I first read the book “The More of Less” in January 2017. It solidified my growing desire to live more simply. We did not sell everything we own and move into a tiny house. But we did start going through our closets and parting with things we did not need. I began evaluating why we hang on to specific items and thinking about my purchases.

A year and a half later I am re-reading this book. Once again, nothing is new. It is all information I have heard before. But it is a great reminder of the life I want to live.

Minimalism is “the intentional promotion of the things we most value and the removal of anything that distracts us from them.” It’s not just about de-cluttering or organizing. It is about determining what is important to you and removing the stuff that gets in the way.

Minimizing is time consuming. It takes hours to go through a large closet – it took us two days to go through the garage a few weeks ago. Our stuff not only takes up space in our lives but also time from our day. However, I have noticed that each time I go through something it is easier to part with things.

I am still trying to determine my goals for minimizing. Some days I want to free myself of the burden of stuff (and debt) to hit the road and see the country. Other days I want to reduce the amount of time we have to spend on upkeep so we can enjoy more unscheduled days at home. Regardless of what “end goal” we pursue, the stuff around me is getting in my way.

Another challenge is that I am not in this alone. My husband is not a minimizer. He doesn’t mind clutter and hates to part with things. But he is slowly coming around and letting go of some unneeded items we have kept around the past 20 years. When you are sharing this journey with someone who isn’t at the same place it just takes more time. We will get there. My goal isn’t to live in a tiny home or have bare walls. It is to enjoy the space around us without having to work around our stuff.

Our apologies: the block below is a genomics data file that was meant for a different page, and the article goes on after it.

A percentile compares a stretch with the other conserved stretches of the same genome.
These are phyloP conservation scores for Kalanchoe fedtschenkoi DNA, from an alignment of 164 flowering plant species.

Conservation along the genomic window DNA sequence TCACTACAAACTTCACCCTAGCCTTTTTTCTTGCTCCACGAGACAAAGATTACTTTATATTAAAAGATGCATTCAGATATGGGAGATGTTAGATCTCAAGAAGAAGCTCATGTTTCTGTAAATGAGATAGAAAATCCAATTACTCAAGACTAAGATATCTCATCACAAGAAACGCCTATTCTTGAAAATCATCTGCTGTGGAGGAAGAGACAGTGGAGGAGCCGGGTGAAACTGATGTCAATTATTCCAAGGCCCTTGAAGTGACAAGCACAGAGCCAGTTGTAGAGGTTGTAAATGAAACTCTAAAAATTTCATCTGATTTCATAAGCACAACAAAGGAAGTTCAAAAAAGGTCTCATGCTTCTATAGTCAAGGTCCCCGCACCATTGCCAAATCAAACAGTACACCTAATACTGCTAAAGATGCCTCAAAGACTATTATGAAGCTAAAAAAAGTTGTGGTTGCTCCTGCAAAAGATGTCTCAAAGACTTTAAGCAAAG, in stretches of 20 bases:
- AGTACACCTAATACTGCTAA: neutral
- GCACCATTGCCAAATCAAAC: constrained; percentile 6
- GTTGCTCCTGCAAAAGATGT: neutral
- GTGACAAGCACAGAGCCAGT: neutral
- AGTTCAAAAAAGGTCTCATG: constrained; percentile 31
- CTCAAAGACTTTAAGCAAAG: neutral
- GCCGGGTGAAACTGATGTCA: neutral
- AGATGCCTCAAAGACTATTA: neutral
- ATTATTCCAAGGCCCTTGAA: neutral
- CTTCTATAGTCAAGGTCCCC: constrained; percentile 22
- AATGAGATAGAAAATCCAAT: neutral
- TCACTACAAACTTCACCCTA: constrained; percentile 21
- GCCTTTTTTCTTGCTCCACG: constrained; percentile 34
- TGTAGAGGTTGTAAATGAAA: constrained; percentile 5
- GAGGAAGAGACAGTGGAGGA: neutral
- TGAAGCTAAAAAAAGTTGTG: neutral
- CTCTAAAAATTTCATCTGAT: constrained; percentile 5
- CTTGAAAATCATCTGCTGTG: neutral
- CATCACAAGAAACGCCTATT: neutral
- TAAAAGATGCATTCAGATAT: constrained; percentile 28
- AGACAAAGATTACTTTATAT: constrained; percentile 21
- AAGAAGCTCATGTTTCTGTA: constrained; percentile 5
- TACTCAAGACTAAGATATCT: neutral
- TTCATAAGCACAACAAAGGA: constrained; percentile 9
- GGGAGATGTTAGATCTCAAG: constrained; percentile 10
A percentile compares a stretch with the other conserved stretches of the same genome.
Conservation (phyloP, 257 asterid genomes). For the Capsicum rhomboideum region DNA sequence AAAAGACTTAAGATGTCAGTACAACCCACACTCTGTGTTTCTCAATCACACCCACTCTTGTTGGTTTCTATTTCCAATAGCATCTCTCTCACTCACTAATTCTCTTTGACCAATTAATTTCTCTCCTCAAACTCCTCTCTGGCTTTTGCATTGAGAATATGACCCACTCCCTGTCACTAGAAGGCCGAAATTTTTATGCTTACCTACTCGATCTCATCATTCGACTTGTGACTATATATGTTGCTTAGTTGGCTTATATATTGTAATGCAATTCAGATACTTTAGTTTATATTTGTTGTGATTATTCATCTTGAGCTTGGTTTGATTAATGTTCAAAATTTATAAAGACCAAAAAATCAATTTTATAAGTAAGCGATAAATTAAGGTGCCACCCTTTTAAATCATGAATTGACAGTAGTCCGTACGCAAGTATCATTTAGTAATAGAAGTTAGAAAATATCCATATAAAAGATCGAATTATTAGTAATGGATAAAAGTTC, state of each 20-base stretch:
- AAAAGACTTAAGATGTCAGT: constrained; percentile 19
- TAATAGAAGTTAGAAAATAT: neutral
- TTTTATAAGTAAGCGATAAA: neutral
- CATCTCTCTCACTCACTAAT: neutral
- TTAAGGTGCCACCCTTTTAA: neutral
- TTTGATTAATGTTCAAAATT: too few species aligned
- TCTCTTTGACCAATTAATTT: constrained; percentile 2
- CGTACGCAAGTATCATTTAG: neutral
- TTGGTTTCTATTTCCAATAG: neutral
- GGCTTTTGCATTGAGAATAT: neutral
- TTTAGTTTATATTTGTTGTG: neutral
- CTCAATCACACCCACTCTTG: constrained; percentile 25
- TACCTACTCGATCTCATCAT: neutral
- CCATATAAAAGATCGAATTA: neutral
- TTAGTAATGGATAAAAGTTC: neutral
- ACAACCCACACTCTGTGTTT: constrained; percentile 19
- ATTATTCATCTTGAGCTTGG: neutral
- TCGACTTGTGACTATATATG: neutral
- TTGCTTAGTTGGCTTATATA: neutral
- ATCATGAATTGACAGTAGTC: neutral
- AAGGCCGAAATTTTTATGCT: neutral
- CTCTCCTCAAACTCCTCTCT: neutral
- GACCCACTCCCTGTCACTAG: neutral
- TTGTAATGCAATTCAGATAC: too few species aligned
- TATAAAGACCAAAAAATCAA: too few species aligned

Do we really need 15 totes of Christmas decorations for our 1,200 square foot home? Why do I need to hang on to all of the notes and papers from my undergraduate degree? How many crock-pots do I need to feed a family of four?

Minimizing isn’t easy. It takes time and physical effort. Our schedules don’t allow for a lot of time to go through things. Despite the time it takes, I still planted a garden this year. We have two teenagers and full time jobs. But I am determined to “get there”. I feel the desire and NEED to reduce the stuff around us to create margin in our lives for what is important. Faith, family, friends.

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